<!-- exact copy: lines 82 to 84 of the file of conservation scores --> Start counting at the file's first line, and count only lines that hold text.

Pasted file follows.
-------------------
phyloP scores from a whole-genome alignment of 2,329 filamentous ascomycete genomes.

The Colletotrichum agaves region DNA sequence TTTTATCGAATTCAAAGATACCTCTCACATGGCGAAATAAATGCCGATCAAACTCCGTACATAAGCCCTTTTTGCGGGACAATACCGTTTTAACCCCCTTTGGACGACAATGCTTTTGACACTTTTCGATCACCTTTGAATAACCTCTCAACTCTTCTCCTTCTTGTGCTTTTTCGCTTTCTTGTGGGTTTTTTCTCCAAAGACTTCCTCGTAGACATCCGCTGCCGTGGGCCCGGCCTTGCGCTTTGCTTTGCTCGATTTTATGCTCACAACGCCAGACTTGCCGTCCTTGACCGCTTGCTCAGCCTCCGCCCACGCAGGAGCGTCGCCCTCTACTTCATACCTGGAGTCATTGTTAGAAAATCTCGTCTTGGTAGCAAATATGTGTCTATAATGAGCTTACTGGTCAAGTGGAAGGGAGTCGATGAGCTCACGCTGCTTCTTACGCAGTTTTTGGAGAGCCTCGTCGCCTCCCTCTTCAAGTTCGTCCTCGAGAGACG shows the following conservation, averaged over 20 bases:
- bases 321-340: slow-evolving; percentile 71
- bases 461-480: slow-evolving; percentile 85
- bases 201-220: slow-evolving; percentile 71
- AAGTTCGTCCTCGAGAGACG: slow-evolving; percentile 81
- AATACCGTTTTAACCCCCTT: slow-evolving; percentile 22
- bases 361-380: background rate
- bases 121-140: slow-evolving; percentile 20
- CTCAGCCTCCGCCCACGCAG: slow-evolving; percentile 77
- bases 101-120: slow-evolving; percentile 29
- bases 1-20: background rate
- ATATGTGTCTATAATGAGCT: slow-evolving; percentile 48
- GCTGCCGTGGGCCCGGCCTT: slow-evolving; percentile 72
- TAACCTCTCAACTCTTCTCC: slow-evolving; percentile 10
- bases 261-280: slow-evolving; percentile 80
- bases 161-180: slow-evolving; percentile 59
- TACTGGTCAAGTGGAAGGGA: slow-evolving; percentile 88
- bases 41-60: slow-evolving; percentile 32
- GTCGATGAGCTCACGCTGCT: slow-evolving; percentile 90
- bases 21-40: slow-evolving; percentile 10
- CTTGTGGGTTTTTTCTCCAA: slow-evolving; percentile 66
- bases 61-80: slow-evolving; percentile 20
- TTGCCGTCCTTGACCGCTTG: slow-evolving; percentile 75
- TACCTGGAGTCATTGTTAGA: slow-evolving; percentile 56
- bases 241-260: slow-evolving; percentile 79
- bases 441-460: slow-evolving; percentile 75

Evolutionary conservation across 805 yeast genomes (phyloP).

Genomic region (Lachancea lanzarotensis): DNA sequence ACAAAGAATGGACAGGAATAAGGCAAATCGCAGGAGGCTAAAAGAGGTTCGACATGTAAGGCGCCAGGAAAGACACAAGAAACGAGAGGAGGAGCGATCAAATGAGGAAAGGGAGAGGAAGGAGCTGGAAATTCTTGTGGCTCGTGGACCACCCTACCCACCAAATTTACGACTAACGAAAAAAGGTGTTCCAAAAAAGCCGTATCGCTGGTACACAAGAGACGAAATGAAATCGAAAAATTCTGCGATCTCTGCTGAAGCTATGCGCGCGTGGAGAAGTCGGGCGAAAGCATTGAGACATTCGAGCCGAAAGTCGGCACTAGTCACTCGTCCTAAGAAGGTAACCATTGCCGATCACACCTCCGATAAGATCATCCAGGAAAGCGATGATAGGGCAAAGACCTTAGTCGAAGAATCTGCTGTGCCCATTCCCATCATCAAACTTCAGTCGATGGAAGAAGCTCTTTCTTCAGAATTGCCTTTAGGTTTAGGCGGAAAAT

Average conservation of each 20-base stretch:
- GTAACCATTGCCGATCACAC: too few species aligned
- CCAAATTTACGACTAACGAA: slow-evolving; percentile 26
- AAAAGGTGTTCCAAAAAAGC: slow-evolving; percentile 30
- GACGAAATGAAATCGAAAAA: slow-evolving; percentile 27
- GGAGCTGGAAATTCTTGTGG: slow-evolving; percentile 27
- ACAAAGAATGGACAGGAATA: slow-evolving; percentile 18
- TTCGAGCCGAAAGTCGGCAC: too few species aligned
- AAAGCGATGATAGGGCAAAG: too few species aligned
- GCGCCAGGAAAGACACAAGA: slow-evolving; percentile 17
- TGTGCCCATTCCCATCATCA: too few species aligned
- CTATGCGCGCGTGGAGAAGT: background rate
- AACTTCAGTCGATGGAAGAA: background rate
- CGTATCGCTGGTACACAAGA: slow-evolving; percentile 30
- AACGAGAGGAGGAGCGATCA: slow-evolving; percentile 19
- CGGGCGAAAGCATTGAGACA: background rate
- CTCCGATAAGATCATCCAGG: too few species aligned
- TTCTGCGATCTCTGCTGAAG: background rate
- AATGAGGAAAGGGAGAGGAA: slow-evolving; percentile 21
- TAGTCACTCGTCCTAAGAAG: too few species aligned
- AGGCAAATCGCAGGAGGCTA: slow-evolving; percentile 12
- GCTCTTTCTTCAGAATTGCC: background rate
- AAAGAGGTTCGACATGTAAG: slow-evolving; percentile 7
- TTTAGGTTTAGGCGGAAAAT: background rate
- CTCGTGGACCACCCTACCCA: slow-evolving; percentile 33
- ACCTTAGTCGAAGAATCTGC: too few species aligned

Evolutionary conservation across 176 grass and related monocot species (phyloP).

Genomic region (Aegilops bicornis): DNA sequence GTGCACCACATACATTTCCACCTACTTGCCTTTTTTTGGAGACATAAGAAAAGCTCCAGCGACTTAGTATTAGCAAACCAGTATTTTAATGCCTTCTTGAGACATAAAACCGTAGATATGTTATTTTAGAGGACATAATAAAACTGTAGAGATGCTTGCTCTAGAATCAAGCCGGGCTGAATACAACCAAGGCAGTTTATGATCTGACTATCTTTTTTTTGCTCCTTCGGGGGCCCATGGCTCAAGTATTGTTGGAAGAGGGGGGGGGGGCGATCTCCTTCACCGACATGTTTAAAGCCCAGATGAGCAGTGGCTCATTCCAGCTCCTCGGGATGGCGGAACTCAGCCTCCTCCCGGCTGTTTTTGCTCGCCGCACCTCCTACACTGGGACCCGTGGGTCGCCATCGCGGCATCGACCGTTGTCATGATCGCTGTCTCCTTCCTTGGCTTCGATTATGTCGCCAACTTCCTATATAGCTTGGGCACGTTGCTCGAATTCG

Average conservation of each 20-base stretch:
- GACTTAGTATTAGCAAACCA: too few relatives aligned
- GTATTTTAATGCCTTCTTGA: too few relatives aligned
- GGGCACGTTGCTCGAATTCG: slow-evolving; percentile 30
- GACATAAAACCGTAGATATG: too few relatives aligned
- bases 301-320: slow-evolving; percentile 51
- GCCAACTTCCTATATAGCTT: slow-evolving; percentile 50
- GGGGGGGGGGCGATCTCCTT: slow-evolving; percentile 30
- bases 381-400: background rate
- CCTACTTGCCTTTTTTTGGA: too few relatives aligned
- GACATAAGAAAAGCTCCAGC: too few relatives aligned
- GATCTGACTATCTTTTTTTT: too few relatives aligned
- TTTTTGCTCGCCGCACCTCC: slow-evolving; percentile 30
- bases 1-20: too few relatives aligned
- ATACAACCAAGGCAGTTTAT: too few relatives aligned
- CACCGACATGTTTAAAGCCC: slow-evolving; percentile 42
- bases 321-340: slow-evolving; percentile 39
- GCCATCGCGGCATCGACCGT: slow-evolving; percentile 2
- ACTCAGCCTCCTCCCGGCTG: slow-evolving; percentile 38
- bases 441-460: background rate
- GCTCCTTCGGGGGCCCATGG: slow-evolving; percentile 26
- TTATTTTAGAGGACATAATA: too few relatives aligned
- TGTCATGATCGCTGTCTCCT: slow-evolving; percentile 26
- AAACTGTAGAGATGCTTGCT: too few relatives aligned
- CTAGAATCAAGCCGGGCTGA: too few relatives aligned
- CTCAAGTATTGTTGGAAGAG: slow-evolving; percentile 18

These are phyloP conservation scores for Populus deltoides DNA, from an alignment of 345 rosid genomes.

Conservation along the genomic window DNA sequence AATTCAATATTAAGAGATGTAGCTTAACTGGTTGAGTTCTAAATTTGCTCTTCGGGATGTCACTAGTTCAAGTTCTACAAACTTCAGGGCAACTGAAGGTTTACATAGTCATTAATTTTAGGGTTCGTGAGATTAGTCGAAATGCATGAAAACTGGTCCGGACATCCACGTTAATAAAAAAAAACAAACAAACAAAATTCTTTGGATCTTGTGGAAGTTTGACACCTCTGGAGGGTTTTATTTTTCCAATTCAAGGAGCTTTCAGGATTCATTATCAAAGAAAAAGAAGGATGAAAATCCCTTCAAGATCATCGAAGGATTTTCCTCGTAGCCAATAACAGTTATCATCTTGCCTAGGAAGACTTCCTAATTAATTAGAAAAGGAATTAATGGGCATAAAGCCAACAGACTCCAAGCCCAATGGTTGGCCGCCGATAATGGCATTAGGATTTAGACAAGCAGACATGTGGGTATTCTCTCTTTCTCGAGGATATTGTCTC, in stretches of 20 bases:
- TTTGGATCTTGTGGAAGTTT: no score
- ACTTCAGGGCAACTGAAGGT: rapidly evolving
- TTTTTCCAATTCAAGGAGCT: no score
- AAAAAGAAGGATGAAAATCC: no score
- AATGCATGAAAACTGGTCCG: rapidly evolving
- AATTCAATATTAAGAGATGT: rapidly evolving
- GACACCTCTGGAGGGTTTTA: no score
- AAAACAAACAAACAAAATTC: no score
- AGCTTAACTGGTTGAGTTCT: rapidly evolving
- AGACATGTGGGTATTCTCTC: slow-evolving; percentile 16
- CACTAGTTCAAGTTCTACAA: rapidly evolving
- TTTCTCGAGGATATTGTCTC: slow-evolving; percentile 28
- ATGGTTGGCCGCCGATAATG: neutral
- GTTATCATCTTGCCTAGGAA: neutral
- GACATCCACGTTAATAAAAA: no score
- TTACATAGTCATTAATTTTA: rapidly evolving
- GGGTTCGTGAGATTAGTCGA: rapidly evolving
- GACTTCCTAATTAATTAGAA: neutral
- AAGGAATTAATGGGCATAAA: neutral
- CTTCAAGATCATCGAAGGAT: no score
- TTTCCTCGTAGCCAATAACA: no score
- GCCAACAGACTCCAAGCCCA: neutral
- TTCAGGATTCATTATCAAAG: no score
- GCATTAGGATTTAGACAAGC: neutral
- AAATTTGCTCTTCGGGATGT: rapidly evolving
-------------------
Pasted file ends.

- CTAGAATCAAGCCGGGCTGA: too few relatives aligned
- CTCAAGTATTGTTGGAAGAG: slow-evolving; percentile 18

These are phyloP conservation scores for Populus deltoides DNA, from an alignment of 345 rosid genomes.